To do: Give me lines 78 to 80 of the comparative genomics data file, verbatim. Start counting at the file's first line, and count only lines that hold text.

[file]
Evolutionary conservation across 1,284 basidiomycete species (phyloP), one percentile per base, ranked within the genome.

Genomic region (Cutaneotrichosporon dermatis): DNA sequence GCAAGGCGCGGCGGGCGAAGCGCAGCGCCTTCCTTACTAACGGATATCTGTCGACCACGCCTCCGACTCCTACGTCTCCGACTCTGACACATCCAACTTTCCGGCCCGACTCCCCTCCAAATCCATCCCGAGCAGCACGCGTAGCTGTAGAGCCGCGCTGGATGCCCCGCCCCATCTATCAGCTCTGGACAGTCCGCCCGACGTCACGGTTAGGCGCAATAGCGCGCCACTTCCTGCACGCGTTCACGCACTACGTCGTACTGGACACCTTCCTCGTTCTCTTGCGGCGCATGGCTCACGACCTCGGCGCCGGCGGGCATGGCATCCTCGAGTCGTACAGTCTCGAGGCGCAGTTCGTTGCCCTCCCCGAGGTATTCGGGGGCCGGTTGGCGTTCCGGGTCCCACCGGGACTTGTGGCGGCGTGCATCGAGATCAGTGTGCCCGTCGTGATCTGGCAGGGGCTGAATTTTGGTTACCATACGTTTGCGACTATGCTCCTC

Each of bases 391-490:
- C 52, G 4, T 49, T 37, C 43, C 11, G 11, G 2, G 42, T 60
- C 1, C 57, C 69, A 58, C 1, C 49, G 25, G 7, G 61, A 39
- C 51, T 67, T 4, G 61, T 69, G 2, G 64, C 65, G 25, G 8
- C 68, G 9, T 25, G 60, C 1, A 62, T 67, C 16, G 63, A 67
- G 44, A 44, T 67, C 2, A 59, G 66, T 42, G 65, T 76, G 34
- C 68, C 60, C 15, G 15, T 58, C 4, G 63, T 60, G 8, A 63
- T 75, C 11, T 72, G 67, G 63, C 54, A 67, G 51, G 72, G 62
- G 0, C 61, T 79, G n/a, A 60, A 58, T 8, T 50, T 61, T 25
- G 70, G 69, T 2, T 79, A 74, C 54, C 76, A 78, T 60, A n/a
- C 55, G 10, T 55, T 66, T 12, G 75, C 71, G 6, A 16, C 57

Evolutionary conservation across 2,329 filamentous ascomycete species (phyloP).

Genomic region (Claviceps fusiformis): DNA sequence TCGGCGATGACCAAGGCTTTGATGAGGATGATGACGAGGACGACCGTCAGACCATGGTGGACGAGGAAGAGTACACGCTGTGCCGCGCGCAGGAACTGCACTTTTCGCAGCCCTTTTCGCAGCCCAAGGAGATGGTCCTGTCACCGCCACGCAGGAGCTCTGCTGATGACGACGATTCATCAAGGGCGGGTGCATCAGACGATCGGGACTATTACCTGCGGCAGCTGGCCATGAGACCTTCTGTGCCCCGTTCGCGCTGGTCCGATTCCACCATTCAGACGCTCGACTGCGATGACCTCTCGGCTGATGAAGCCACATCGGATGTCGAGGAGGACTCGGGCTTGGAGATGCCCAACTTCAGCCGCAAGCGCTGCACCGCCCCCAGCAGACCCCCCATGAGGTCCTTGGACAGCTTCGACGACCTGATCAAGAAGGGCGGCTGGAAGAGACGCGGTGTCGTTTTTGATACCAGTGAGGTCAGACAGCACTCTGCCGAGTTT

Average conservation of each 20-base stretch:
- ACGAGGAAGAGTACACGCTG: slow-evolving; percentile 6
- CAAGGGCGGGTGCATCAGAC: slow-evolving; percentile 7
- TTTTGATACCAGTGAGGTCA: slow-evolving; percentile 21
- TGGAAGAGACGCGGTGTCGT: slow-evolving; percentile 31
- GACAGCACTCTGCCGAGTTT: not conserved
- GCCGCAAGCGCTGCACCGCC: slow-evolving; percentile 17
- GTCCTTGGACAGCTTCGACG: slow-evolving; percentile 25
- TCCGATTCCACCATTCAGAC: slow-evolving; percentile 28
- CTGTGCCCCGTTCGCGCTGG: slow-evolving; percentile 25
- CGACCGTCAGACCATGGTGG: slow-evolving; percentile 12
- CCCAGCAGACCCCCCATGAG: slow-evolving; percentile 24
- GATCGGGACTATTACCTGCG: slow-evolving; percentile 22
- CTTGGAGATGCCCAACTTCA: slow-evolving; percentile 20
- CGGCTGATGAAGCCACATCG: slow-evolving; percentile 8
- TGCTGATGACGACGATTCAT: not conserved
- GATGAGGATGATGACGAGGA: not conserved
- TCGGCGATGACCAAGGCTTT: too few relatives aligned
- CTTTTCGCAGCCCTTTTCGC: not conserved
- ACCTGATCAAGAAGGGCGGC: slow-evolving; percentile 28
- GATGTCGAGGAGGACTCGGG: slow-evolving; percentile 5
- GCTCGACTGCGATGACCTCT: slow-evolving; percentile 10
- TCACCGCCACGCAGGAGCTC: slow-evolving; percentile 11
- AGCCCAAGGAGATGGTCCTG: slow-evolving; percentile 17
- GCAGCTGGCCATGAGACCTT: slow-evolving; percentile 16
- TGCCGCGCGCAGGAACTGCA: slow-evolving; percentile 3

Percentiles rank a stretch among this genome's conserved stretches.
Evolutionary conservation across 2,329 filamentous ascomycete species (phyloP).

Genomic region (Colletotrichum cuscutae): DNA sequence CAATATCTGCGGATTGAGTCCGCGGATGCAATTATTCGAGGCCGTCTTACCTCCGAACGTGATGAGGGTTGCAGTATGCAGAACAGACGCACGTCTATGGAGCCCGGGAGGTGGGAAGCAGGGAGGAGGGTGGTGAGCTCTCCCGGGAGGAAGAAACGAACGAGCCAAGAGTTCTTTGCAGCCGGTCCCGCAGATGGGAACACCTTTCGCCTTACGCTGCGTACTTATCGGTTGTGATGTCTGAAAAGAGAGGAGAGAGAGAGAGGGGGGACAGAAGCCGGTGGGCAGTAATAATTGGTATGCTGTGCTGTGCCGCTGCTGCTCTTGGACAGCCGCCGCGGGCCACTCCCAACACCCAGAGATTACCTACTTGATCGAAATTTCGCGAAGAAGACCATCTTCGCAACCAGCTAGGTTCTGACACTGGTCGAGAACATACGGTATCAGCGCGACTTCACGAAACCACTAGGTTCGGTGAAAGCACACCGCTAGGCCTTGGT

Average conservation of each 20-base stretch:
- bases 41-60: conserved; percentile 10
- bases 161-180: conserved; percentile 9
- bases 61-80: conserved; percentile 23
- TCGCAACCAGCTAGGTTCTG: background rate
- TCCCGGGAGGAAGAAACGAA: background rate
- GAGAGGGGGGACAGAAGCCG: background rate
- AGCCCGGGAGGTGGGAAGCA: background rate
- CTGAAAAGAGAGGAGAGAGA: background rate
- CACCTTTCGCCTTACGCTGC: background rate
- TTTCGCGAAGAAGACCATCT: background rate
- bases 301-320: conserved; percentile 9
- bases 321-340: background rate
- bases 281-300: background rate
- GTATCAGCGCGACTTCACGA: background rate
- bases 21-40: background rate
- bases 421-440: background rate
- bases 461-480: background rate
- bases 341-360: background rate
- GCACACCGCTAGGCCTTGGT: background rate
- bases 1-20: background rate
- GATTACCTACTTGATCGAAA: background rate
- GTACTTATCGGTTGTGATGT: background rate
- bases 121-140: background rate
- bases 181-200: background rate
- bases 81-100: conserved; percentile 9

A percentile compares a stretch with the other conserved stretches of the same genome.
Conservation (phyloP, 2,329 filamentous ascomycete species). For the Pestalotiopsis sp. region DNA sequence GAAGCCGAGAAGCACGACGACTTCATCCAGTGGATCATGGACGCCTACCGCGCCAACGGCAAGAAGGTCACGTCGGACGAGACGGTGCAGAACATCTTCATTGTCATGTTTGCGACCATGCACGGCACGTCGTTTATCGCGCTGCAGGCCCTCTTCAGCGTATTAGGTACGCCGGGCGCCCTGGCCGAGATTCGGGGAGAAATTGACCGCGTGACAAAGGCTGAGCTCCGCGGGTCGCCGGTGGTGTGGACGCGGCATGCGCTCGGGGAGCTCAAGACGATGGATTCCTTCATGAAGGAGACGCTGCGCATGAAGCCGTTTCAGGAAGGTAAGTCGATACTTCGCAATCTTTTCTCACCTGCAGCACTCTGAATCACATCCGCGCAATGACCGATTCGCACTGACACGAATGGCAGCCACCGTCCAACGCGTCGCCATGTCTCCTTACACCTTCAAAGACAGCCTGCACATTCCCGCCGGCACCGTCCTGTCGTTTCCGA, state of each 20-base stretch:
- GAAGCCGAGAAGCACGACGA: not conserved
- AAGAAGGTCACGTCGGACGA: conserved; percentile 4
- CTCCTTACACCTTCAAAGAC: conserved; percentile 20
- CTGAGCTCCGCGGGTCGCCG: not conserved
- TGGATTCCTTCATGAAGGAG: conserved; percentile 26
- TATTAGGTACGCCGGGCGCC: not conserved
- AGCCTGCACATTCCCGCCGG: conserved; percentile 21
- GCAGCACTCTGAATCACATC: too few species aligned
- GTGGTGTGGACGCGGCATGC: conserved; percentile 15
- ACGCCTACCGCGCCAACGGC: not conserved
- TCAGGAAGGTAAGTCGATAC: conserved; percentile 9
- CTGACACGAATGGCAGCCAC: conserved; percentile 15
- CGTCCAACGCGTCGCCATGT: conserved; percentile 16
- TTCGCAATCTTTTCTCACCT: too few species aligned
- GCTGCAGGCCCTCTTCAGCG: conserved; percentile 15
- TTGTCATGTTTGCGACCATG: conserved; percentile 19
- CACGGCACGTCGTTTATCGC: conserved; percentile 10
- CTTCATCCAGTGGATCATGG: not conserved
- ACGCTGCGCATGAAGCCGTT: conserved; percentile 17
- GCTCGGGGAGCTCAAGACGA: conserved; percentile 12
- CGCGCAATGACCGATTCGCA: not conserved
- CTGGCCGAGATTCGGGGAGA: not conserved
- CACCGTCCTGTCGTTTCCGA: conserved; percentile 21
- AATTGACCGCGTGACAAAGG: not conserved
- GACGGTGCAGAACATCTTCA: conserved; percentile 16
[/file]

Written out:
- TATTAGGTACGCCGGGCGCC: not conserved
- AGCCTGCACATTCCCGCCGG: conserved; percentile 21
- GCAGCACTCTGAATCACATC: too few species aligned